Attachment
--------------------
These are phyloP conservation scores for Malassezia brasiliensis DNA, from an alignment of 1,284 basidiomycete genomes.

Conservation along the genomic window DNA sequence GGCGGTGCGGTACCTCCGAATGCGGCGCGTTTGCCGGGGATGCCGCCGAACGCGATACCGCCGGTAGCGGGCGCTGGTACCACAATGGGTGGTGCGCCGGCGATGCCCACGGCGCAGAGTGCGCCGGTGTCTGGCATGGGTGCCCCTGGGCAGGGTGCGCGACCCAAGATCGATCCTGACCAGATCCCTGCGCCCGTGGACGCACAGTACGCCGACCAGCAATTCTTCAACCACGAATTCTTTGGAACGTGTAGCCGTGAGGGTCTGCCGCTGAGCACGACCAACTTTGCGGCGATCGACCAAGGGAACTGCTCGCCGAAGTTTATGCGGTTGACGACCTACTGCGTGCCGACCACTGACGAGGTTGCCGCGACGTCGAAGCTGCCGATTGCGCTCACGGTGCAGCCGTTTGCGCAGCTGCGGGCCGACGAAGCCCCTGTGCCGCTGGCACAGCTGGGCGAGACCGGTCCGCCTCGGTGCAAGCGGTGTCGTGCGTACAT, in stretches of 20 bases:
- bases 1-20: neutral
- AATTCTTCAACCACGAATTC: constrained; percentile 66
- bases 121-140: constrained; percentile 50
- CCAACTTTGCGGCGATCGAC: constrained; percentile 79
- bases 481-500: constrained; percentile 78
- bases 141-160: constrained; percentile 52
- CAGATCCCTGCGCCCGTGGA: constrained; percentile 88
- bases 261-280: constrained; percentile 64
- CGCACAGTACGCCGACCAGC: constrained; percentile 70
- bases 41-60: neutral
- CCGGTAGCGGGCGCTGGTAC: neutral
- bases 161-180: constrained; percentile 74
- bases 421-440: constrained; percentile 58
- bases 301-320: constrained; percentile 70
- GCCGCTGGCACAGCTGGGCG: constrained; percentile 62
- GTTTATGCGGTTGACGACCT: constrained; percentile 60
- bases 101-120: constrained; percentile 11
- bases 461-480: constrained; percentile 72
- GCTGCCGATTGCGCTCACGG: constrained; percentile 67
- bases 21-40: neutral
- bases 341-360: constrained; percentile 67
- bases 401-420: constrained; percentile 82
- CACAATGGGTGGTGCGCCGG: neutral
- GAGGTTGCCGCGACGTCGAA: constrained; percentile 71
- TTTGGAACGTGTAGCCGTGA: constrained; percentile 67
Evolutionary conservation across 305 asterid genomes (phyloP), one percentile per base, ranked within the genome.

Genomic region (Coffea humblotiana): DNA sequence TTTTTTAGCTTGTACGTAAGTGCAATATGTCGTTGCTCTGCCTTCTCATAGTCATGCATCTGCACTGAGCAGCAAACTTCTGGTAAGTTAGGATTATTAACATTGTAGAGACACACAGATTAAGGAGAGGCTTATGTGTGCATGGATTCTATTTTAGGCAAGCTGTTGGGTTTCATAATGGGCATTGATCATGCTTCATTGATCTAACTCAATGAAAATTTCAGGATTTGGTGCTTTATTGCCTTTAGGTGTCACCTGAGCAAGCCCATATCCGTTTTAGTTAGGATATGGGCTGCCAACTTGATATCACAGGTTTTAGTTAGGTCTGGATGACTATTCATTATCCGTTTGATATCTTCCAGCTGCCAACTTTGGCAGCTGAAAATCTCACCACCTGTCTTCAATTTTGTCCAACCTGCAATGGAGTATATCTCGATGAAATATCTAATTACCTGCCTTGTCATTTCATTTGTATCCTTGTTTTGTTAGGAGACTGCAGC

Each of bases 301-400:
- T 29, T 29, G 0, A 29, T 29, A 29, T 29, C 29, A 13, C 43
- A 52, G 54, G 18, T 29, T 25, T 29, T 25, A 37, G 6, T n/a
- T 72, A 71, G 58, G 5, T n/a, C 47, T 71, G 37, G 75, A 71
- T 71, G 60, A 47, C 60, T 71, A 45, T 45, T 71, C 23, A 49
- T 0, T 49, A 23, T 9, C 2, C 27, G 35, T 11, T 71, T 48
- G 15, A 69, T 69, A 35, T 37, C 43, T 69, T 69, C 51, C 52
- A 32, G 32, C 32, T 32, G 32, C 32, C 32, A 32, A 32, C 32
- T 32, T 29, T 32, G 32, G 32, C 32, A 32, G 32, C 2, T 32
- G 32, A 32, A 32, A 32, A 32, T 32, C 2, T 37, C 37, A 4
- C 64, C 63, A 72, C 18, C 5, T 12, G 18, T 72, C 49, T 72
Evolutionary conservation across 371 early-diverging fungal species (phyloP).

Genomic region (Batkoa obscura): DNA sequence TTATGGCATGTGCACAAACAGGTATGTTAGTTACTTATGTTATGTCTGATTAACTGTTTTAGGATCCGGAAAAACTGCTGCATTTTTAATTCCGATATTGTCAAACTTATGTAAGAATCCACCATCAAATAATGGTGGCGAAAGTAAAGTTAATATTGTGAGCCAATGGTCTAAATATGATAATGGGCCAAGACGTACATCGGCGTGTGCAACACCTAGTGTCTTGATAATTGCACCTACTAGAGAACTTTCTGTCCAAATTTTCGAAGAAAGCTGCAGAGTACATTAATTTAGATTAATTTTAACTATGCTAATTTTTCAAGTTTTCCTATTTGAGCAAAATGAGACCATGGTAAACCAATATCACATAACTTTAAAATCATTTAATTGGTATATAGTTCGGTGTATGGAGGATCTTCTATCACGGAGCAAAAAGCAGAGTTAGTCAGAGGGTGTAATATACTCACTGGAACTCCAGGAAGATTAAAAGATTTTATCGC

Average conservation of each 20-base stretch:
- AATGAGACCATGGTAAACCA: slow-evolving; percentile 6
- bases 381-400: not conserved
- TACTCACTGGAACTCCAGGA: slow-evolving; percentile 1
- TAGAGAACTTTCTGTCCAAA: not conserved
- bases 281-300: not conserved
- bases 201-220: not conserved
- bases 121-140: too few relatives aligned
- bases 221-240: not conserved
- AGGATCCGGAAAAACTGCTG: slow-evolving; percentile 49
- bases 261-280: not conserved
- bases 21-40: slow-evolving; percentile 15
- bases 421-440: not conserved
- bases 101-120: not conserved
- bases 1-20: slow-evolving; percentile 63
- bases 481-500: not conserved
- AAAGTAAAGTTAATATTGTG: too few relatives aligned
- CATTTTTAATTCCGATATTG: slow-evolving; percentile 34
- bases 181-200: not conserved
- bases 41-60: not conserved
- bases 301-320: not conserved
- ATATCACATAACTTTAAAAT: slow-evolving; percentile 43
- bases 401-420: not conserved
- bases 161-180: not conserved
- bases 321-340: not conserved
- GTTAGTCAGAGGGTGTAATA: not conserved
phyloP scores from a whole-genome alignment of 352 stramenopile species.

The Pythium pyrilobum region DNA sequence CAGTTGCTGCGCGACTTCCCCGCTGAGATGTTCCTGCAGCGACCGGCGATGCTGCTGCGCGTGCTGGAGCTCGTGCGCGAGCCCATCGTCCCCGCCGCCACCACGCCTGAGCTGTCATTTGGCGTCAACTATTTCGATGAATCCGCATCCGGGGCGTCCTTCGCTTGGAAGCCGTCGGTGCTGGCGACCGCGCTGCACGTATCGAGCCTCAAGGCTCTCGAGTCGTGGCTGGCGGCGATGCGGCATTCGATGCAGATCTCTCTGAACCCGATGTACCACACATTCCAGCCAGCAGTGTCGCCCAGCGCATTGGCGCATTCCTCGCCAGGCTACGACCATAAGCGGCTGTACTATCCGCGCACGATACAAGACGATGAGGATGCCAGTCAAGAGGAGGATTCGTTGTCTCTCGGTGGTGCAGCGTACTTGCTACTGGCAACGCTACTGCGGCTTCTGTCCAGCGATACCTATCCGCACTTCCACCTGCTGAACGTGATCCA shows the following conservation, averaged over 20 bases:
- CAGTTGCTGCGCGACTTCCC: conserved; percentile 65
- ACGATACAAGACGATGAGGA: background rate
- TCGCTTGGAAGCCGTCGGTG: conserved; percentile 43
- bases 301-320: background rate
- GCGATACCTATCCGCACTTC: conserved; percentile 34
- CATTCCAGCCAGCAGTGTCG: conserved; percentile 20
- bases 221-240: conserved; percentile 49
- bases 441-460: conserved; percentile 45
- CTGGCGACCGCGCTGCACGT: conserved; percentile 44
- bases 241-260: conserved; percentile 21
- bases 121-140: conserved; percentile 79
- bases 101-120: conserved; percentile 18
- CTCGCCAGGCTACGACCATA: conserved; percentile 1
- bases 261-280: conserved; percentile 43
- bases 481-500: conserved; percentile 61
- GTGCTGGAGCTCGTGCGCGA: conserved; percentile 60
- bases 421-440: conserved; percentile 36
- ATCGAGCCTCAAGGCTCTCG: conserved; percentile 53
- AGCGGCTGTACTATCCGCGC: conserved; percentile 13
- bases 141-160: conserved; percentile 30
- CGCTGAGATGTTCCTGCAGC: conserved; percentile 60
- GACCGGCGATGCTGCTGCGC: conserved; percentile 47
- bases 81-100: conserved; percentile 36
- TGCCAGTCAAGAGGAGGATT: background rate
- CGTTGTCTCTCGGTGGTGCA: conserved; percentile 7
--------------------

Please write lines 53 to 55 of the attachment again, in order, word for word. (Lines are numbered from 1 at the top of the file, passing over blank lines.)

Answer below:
- bases 261-280: not conserved
- bases 21-40: slow-evolving; percentile 15
- bases 421-440: not conserved